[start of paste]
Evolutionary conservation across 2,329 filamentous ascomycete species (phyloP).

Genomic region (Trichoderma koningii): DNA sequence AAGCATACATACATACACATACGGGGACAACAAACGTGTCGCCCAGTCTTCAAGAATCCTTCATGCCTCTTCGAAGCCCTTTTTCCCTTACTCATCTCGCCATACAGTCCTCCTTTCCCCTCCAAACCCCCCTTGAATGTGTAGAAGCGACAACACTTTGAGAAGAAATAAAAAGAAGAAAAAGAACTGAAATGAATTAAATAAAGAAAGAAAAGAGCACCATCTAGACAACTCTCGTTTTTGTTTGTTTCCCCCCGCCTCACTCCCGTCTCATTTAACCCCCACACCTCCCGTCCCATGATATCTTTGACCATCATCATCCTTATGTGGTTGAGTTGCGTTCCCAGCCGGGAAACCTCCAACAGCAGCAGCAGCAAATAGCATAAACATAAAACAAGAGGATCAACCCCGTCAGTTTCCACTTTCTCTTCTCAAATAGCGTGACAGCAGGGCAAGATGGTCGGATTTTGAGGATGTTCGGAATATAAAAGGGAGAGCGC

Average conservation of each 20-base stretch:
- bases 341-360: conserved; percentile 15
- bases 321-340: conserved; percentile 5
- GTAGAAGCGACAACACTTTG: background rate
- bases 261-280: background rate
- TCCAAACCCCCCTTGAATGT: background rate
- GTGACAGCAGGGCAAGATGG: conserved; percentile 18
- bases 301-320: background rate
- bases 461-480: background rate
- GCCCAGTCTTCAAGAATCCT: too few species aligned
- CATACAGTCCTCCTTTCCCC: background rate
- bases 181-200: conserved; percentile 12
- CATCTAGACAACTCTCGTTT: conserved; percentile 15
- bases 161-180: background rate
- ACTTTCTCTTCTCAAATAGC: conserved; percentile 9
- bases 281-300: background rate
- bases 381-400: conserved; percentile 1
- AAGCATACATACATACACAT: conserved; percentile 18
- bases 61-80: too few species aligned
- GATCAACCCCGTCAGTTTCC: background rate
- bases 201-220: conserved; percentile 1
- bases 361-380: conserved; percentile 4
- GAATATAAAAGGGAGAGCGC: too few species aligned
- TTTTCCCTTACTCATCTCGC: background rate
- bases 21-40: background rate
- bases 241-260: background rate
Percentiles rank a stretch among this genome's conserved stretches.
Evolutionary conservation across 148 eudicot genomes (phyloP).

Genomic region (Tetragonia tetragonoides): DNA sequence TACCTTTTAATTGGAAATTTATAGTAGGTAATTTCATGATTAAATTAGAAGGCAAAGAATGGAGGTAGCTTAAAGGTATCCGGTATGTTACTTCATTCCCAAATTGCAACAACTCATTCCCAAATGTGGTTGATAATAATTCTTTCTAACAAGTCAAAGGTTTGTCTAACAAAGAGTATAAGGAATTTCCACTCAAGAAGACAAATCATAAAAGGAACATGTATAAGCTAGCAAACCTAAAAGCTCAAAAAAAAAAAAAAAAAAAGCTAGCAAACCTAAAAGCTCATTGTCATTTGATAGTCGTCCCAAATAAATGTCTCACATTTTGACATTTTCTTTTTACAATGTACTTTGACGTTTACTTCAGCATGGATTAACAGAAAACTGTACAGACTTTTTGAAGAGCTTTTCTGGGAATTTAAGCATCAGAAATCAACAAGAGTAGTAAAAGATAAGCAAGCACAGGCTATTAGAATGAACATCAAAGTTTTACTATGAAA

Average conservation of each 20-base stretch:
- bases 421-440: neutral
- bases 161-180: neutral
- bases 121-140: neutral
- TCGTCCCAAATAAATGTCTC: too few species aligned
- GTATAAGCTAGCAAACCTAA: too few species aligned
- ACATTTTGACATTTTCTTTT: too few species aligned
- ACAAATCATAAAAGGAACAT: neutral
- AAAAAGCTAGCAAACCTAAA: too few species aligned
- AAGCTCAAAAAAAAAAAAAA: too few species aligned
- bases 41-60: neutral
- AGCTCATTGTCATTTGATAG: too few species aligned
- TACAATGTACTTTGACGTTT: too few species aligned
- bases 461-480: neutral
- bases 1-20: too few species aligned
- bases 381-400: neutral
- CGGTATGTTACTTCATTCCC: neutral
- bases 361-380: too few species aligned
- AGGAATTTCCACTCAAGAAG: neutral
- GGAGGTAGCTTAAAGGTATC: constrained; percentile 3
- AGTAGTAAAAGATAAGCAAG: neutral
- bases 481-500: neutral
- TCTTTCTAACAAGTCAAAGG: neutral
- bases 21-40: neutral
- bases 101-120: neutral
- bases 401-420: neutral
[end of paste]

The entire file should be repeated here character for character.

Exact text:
Evolutionary conservation across 2,329 filamentous ascomycete species (phyloP).

Genomic region (Trichoderma koningii): DNA sequence AAGCATACATACATACACATACGGGGACAACAAACGTGTCGCCCAGTCTTCAAGAATCCTTCATGCCTCTTCGAAGCCCTTTTTCCCTTACTCATCTCGCCATACAGTCCTCCTTTCCCCTCCAAACCCCCCTTGAATGTGTAGAAGCGACAACACTTTGAGAAGAAATAAAAAGAAGAAAAAGAACTGAAATGAATTAAATAAAGAAAGAAAAGAGCACCATCTAGACAACTCTCGTTTTTGTTTGTTTCCCCCCGCCTCACTCCCGTCTCATTTAACCCCCACACCTCCCGTCCCATGATATCTTTGACCATCATCATCCTTATGTGGTTGAGTTGCGTTCCCAGCCGGGAAACCTCCAACAGCAGCAGCAGCAAATAGCATAAACATAAAACAAGAGGATCAACCCCGTCAGTTTCCACTTTCTCTTCTCAAATAGCGTGACAGCAGGGCAAGATGGTCGGATTTTGAGGATGTTCGGAATATAAAAGGGAGAGCGC

Average conservation of each 20-base stretch:
- bases 341-360: conserved; percentile 15
- bases 321-340: conserved; percentile 5
- GTAGAAGCGACAACACTTTG: background rate
- bases 261-280: background rate
- TCCAAACCCCCCTTGAATGT: background rate
- GTGACAGCAGGGCAAGATGG: conserved; percentile 18
- bases 301-320: background rate
- bases 461-480: background rate
- GCCCAGTCTTCAAGAATCCT: too few species aligned
- CATACAGTCCTCCTTTCCCC: background rate
- bases 181-200: conserved; percentile 12
- CATCTAGACAACTCTCGTTT: conserved; percentile 15
- bases 161-180: background rate
- ACTTTCTCTTCTCAAATAGC: conserved; percentile 9
- bases 281-300: background rate
- bases 381-400: conserved; percentile 1
- AAGCATACATACATACACAT: conserved; percentile 18
- bases 61-80: too few species aligned
- GATCAACCCCGTCAGTTTCC: background rate
- bases 201-220: conserved; percentile 1
- bases 361-380: conserved; percentile 4
- GAATATAAAAGGGAGAGCGC: too few species aligned
- TTTTCCCTTACTCATCTCGC: background rate
- bases 21-40: background rate
- bases 241-260: background rate
Percentiles rank a stretch among this genome's conserved stretches.
Evolutionary conservation across 148 eudicot genomes (phyloP).

Genomic region (Tetragonia tetragonoides): DNA sequence TACCTTTTAATTGGAAATTTATAGTAGGTAATTTCATGATTAAATTAGAAGGCAAAGAATGGAGGTAGCTTAAAGGTATCCGGTATGTTACTTCATTCCCAAATTGCAACAACTCATTCCCAAATGTGGTTGATAATAATTCTTTCTAACAAGTCAAAGGTTTGTCTAACAAAGAGTATAAGGAATTTCCACTCAAGAAGACAAATCATAAAAGGAACATGTATAAGCTAGCAAACCTAAAAGCTCAAAAAAAAAAAAAAAAAAAGCTAGCAAACCTAAAAGCTCATTGTCATTTGATAGTCGTCCCAAATAAATGTCTCACATTTTGACATTTTCTTTTTACAATGTACTTTGACGTTTACTTCAGCATGGATTAACAGAAAACTGTACAGACTTTTTGAAGAGCTTTTCTGGGAATTTAAGCATCAGAAATCAACAAGAGTAGTAAAAGATAAGCAAGCACAGGCTATTAGAATGAACATCAAAGTTTTACTATGAAA

Average conservation of each 20-base stretch:
- bases 421-440: neutral
- bases 161-180: neutral
- bases 121-140: neutral
- TCGTCCCAAATAAATGTCTC: too few species aligned
- GTATAAGCTAGCAAACCTAA: too few species aligned
- ACATTTTGACATTTTCTTTT: too few species aligned
- ACAAATCATAAAAGGAACAT: neutral
- AAAAAGCTAGCAAACCTAAA: too few species aligned
- AAGCTCAAAAAAAAAAAAAA: too few species aligned
- bases 41-60: neutral
- AGCTCATTGTCATTTGATAG: too few species aligned
- TACAATGTACTTTGACGTTT: too few species aligned
- bases 461-480: neutral
- bases 1-20: too few species aligned
- bases 381-400: neutral
- CGGTATGTTACTTCATTCCC: neutral
- bases 361-380: too few species aligned
- AGGAATTTCCACTCAAGAAG: neutral
- GGAGGTAGCTTAAAGGTATC: constrained; percentile 3
- AGTAGTAAAAGATAAGCAAG: neutral
- bases 481-500: neutral
- TCTTTCTAACAAGTCAAAGG: neutral
- bases 21-40: neutral
- bases 101-120: neutral
- bases 401-420: neutral